Arches National Park opens at 7:30. Apparently they have 24 first-come, first-serve campsites. Considering we were out late last night—dinner at the Moab Brewery—getting out of the hotel before 7:30 was out of the question. We aimed (optimistically) for 9, got there after 9:40. Not too bad considering we’re on vacation. Of course the campsites were all taken (turns out only 5 actually became available that morning, and all of them got snapped up right at 7:30) which was a little disappointing. But whatever. We were prepared for another night of Motel 6 camping.
So began a long slow drive into the park, along 18 miles of road that wove through innumerable incredible rock formations. Towers, shear cliffs, walls, petrified sand dunes, and of course: arches. This is just mind-blowing stuff. Like stick the camera out the window while I’m driving (slowly) every other minute. Occasionally we’d stop to hike around one well-known formation or another. But our intended destination was a 7 mile hike at the end of the road.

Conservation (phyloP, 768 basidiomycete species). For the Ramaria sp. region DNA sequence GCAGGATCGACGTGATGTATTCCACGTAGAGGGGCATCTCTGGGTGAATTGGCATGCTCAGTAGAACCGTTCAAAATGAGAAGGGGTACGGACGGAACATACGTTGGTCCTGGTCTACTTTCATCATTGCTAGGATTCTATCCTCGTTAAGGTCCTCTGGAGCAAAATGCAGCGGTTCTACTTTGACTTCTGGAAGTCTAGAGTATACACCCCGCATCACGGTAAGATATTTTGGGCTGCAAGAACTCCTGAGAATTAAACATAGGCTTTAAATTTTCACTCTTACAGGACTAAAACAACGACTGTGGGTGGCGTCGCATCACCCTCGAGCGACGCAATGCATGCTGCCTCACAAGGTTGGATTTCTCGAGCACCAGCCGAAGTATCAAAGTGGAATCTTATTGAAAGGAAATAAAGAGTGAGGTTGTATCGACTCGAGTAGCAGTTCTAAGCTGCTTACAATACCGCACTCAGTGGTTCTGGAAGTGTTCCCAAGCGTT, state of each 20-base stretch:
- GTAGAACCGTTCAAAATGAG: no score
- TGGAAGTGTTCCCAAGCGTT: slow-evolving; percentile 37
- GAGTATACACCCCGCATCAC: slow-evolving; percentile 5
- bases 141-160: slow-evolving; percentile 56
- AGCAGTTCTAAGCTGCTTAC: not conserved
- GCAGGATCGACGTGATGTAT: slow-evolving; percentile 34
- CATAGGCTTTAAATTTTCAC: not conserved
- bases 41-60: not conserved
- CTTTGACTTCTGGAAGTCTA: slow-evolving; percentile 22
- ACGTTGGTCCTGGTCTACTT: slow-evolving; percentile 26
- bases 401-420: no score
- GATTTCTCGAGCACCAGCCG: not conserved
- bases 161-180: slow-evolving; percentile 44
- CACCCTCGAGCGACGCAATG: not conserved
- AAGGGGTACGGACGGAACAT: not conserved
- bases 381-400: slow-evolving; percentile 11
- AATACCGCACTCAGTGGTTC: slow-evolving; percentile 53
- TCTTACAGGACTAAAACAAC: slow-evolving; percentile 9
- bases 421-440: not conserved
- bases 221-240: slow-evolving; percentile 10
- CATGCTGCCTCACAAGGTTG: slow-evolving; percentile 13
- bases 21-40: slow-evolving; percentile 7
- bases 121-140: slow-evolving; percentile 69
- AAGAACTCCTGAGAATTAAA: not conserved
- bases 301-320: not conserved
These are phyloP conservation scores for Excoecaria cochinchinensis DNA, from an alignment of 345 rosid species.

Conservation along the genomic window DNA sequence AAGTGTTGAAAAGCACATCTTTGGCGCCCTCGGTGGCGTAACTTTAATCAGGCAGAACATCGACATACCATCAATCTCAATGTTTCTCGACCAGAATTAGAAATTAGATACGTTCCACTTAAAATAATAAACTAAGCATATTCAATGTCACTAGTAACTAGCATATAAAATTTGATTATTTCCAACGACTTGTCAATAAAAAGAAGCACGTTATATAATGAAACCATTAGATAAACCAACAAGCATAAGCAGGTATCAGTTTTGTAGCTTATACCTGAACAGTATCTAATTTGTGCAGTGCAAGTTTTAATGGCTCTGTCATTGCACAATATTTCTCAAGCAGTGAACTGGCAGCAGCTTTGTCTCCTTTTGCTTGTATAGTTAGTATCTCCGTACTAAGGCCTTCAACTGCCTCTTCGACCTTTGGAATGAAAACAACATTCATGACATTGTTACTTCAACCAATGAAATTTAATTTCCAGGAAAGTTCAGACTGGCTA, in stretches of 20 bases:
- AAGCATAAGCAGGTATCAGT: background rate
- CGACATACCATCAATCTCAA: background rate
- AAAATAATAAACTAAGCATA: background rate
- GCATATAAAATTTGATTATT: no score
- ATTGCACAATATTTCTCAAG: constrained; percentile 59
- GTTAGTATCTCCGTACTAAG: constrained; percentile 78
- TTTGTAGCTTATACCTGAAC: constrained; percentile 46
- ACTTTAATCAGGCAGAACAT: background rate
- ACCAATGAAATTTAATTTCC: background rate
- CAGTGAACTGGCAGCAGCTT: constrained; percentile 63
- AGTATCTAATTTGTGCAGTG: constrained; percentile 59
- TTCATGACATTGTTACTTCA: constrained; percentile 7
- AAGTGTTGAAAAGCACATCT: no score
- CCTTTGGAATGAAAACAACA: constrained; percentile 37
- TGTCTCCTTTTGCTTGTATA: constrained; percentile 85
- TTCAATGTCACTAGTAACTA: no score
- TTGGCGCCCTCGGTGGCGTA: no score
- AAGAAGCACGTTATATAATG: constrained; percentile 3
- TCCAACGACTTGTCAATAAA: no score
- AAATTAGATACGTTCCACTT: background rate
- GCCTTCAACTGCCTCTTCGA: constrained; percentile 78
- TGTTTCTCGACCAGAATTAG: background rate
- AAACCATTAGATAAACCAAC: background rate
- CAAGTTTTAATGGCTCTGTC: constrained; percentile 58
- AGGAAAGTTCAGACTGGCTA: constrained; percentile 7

Unfortunately a rain storm over the Lasal Mountains was slowly creeping our way all morning. We knew from the weather reports this was coming. We just hoped we’d get lucky and fall on the glass half empty side of “there’s a 50% chance of thunderstorms.” Eventually the clouds were messing up the light in my photos, and by the time we got to our hiking destination, Devils Garden, it started to pour.
This actually turned out to be a boon because Stephanie was still recovering from her dance intensity, and needed more sleep. So we parked, she napped, I pulled out a book (and eventually did some napping myself), and it rained. And rained and rained. And Stephanie slept and slept and slept.
A little over 2 hours later I was finishing Do Androids Dream of Electric Sheep, Stephanie started to emerge from her deep nap, and it was still raining. It looked like hiking was a no-go, another bummer. Stephanie took over driving duties with the intention of heading back to Moab, but first decided to explore the campground that we wouldn’t be staying at—it looked really cool.
And then the rain finally let up. It was just before 4, and the sun sets around 7, not leaving much time for a 3-4 hour hike. But what the heck, why not, right? So we parked at the trailhead and quickly prepared for hiking: adding layers, stocking up on water and snacks, changing socks, etc. And we were off. Finally!